The new normal is a surreal thing to adjust to. The financial loss is substantial, but luckily I have my day job in healthcare, which is considered an essential business. Moreso than a loss of income, it feels like a loss of identity. Playing music for folks is what motivates me to wake up every morning, and ultimately makes me who I am. I am trying to keep it all in perspective though because I know there are a lot of folks less fortunate than I who don’t have that second source of income to sustain them. These are trying times for us all, and I look forward to seeing both the fans and musicians back in the venues safe and healthy when this subsides.

How are you adapting?

In the meantime, I’ve been pursuing my other love of road biking, getting out on the Erie Canal trail almost daily. I’ve also been putting some miles in around our neighborhood with Oscar, our Jack Russell terrier. Additionally, I’ve been using my evenings to reacquaint myself with records I haven’t played in a while, finding some new material to play in the process, and cooking some tasty dinners while I listen!

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Jacob Jay, trumpeter and composer with Jay/Sharp-Tet

How are you coping?

I am coping by looking to ahead to future projects, composing/arranging new music and having more dedicated practice time.

How are you adapting?

To adapt I am incorporating the use of more technology through live steaming, recording myself and teleconferencing like Facetime.

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Dalton Sharp, saxophonist with Jay/Sharp-Tet and with My Cousin Toné

How are you coping?

I’m coping by changing my spending habits.

How are you adapting?

I’m adapting by practicing more.

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Kevin Hall, independent jazz and smooth jazz saxophonist

How are you coping?

I’m coping by spending time with my family and appreciating the gift of life more than ever. If this crisis has shown us anything it’s to NEVER take the precious time we have for granted.

How are you adapting?

I’m adapting by lots and lots of practice in the Hope’s of being a better person and Musician since this all started.

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Tim Clarke, jazz trumpeter and leader of Tim Clarke Soul-Tet

How are you coping?

Fortunately, I’m fine. Because I have a day job I’m able to work from home full time.

How are you adapting?

I have no gigs right now, so I’m just keeping my chops up with practice at home.

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Will Holton, independent jazz and smooth jazz saxophonist

How are you coping?

Well, this is a time of reflection and planning for 2021. Family is so important to me so I spend time with my nephews, sister, mom, and dad. We will come out of this and when we do it’s going to be a huge flux of work to be done, new music to showcase, and family memories that will last. Home and family have now taken it rightful place #1 ( I think for most).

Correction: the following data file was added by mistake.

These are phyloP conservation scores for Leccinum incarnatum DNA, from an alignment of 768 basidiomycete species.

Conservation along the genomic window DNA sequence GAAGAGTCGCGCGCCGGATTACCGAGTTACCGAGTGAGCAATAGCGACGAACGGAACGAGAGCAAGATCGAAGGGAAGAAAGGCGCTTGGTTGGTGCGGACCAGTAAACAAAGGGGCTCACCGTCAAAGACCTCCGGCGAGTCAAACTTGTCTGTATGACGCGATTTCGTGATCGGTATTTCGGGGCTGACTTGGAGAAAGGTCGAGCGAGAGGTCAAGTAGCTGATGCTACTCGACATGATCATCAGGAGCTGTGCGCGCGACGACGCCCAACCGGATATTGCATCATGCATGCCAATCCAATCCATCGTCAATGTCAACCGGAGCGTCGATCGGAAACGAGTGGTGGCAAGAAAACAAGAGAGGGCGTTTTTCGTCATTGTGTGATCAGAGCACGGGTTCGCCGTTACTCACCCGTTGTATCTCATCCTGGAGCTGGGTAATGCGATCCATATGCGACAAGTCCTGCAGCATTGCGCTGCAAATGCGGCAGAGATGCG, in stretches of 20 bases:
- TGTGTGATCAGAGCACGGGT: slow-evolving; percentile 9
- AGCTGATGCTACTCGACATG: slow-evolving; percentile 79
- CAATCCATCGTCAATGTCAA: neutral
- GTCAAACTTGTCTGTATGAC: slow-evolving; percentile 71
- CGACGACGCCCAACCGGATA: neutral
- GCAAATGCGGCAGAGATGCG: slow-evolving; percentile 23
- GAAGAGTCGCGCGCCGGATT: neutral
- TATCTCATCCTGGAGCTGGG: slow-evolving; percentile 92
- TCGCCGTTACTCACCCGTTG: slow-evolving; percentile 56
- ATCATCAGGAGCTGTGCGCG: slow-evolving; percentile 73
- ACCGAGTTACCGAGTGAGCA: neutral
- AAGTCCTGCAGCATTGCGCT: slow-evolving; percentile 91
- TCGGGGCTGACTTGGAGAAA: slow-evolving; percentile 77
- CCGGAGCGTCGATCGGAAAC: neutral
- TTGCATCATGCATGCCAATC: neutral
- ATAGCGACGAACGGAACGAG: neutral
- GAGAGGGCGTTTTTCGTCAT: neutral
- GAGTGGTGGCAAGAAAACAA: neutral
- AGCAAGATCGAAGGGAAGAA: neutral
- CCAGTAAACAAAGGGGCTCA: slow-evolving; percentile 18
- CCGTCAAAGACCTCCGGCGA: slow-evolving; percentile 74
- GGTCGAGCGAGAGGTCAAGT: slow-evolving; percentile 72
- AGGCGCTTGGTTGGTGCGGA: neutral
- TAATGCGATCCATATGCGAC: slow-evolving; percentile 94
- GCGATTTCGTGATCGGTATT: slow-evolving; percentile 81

How are you adapting?

Fortunately enough for me, I have a media business as well and a couple of projects to complete. So this break has offered me time that I needed. Practicing has become an enjoyable thing as well. Learning my alto saxophone has been so rewarding. And, I am working digitally with people who I never worked with before. Buffalo Music Hall of Fame Inductee Michael Hund, Jessie Galante, Katlin Coch, and others on a cover of “What’s Going On” by Marvin Gaye. Pretty Cool.

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Paul Todaro, upright bassist and leader of the Skiffle Minstrels

How are you coping?

I am taking advantage of the time to practice many more hours than my usual routine.

How are you adapting?

I am checking out Zoom and other platforms to learn about monetizing video performances.

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Kevin Doyle, jazz pianist with Sol Y Sombra and Why Not?

How are you coping?

I am moving to remote teaching. I’m trying to maintain the routine by staying close to the day to day schedule even though it seems that time has little meaning these days. I haven’t played live since the first week in March and I’m not sure when businesses offering entertainment will be able to reopen. Not soon, I think. I’m hoping I can cover my housing and health insurance obligations due soon. I’m distressed that my retirement plan tanked, but understanding that a lot of musicians have no safety net. I’m grateful for the support and encouragement of friends.

How are you adapting?

The downtime has given the opportunity to check in on some older or less fortunate friends. The loss of connection is a reminder of the importance of our connections. Hopefully, we can carry these reaffirmations into the future, as uncertain as it is.

We certainly look forward to getting out to see the above jazz artists live someday soon. In the interim, we’ll be checking in with a few, including some of our female jazz artists, throughout our stay-at-home period to see how they are coping.